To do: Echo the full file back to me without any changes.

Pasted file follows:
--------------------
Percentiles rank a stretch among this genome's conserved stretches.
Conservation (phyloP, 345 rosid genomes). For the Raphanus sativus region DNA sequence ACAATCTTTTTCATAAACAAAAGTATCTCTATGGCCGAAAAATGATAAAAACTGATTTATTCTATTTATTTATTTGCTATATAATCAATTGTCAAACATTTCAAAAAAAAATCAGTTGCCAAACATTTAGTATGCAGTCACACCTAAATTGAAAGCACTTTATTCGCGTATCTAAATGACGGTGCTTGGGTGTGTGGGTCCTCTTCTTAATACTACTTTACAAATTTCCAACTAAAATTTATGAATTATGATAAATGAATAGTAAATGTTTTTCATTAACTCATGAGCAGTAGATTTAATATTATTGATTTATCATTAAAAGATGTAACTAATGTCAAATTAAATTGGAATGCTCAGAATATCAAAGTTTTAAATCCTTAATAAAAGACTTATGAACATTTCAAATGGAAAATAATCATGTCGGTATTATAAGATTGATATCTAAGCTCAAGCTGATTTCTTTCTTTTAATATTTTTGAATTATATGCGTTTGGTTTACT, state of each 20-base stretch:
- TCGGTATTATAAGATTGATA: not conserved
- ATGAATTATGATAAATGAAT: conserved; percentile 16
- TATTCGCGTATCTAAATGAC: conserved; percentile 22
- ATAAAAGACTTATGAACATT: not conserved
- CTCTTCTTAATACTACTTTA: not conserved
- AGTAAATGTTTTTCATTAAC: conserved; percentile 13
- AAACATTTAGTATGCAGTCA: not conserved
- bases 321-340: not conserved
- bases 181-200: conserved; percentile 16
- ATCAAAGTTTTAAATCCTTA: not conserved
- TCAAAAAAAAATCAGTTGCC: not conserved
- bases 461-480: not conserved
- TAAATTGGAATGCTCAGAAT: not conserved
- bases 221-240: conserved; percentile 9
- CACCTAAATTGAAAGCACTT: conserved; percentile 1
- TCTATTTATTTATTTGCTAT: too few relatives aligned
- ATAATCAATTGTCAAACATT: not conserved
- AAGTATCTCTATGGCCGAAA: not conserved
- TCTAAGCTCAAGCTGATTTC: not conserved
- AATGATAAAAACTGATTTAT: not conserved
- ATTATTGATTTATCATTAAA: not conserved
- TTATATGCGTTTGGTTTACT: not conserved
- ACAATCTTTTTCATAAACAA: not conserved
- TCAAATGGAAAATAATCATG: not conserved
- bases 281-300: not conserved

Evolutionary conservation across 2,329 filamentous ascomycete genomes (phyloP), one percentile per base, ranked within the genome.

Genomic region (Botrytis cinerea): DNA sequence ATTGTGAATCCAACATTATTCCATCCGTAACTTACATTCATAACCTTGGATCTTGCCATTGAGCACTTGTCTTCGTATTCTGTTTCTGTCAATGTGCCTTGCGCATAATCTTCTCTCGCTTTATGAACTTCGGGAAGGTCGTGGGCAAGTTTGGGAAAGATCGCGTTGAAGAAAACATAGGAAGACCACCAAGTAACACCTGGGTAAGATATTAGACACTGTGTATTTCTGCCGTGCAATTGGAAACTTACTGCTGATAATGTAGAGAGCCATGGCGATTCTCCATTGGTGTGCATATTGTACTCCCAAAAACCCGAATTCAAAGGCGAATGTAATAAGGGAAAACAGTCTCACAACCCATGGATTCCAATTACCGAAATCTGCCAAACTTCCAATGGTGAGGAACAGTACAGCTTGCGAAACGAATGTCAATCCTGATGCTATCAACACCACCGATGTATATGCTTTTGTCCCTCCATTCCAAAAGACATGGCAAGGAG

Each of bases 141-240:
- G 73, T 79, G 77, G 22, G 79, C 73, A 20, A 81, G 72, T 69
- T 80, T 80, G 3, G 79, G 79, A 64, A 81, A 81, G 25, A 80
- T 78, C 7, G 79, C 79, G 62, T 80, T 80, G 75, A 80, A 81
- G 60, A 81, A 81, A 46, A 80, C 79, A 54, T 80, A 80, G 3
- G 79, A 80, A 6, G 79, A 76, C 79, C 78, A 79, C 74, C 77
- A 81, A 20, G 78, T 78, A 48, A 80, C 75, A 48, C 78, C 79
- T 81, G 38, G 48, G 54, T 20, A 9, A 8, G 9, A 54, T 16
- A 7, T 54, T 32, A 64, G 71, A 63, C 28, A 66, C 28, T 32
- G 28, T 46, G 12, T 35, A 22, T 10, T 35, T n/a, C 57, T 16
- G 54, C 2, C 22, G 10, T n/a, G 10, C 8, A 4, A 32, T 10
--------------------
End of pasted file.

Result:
Percentiles rank a stretch among this genome's conserved stretches.
Conservation (phyloP, 345 rosid genomes). For the Raphanus sativus region DNA sequence ACAATCTTTTTCATAAACAAAAGTATCTCTATGGCCGAAAAATGATAAAAACTGATTTATTCTATTTATTTATTTGCTATATAATCAATTGTCAAACATTTCAAAAAAAAATCAGTTGCCAAACATTTAGTATGCAGTCACACCTAAATTGAAAGCACTTTATTCGCGTATCTAAATGACGGTGCTTGGGTGTGTGGGTCCTCTTCTTAATACTACTTTACAAATTTCCAACTAAAATTTATGAATTATGATAAATGAATAGTAAATGTTTTTCATTAACTCATGAGCAGTAGATTTAATATTATTGATTTATCATTAAAAGATGTAACTAATGTCAAATTAAATTGGAATGCTCAGAATATCAAAGTTTTAAATCCTTAATAAAAGACTTATGAACATTTCAAATGGAAAATAATCATGTCGGTATTATAAGATTGATATCTAAGCTCAAGCTGATTTCTTTCTTTTAATATTTTTGAATTATATGCGTTTGGTTTACT, state of each 20-base stretch:
- TCGGTATTATAAGATTGATA: not conserved
- ATGAATTATGATAAATGAAT: conserved; percentile 16
- TATTCGCGTATCTAAATGAC: conserved; percentile 22
- ATAAAAGACTTATGAACATT: not conserved
- CTCTTCTTAATACTACTTTA: not conserved
- AGTAAATGTTTTTCATTAAC: conserved; percentile 13
- AAACATTTAGTATGCAGTCA: not conserved
- bases 321-340: not conserved
- bases 181-200: conserved; percentile 16
- ATCAAAGTTTTAAATCCTTA: not conserved
- TCAAAAAAAAATCAGTTGCC: not conserved
- bases 461-480: not conserved
- TAAATTGGAATGCTCAGAAT: not conserved
- bases 221-240: conserved; percentile 9
- CACCTAAATTGAAAGCACTT: conserved; percentile 1
- TCTATTTATTTATTTGCTAT: too few relatives aligned
- ATAATCAATTGTCAAACATT: not conserved
- AAGTATCTCTATGGCCGAAA: not conserved
- TCTAAGCTCAAGCTGATTTC: not conserved
- AATGATAAAAACTGATTTAT: not conserved
- ATTATTGATTTATCATTAAA: not conserved
- TTATATGCGTTTGGTTTACT: not conserved
- ACAATCTTTTTCATAAACAA: not conserved
- TCAAATGGAAAATAATCATG: not conserved
- bases 281-300: not conserved

Evolutionary conservation across 2,329 filamentous ascomycete genomes (phyloP), one percentile per base, ranked within the genome.

Genomic region (Botrytis cinerea): DNA sequence ATTGTGAATCCAACATTATTCCATCCGTAACTTACATTCATAACCTTGGATCTTGCCATTGAGCACTTGTCTTCGTATTCTGTTTCTGTCAATGTGCCTTGCGCATAATCTTCTCTCGCTTTATGAACTTCGGGAAGGTCGTGGGCAAGTTTGGGAAAGATCGCGTTGAAGAAAACATAGGAAGACCACCAAGTAACACCTGGGTAAGATATTAGACACTGTGTATTTCTGCCGTGCAATTGGAAACTTACTGCTGATAATGTAGAGAGCCATGGCGATTCTCCATTGGTGTGCATATTGTACTCCCAAAAACCCGAATTCAAAGGCGAATGTAATAAGGGAAAACAGTCTCACAACCCATGGATTCCAATTACCGAAATCTGCCAAACTTCCAATGGTGAGGAACAGTACAGCTTGCGAAACGAATGTCAATCCTGATGCTATCAACACCACCGATGTATATGCTTTTGTCCCTCCATTCCAAAAGACATGGCAAGGAG

Each of bases 141-240:
- G 73, T 79, G 77, G 22, G 79, C 73, A 20, A 81, G 72, T 69
- T 80, T 80, G 3, G 79, G 79, A 64, A 81, A 81, G 25, A 80
- T 78, C 7, G 79, C 79, G 62, T 80, T 80, G 75, A 80, A 81
- G 60, A 81, A 81, A 46, A 80, C 79, A 54, T 80, A 80, G 3
- G 79, A 80, A 6, G 79, A 76, C 79, C 78, A 79, C 74, C 77
- A 81, A 20, G 78, T 78, A 48, A 80, C 75, A 48, C 78, C 79
- T 81, G 38, G 48, G 54, T 20, A 9, A 8, G 9, A 54, T 16
- A 7, T 54, T 32, A 64, G 71, A 63, C 28, A 66, C 28, T 32
- G 28, T 46, G 12, T 35, A 22, T 10, T 35, T n/a, C 57, T 16
- G 54, C 2, C 22, G 10, T n/a, G 10, C 8, A 4, A 32, T 10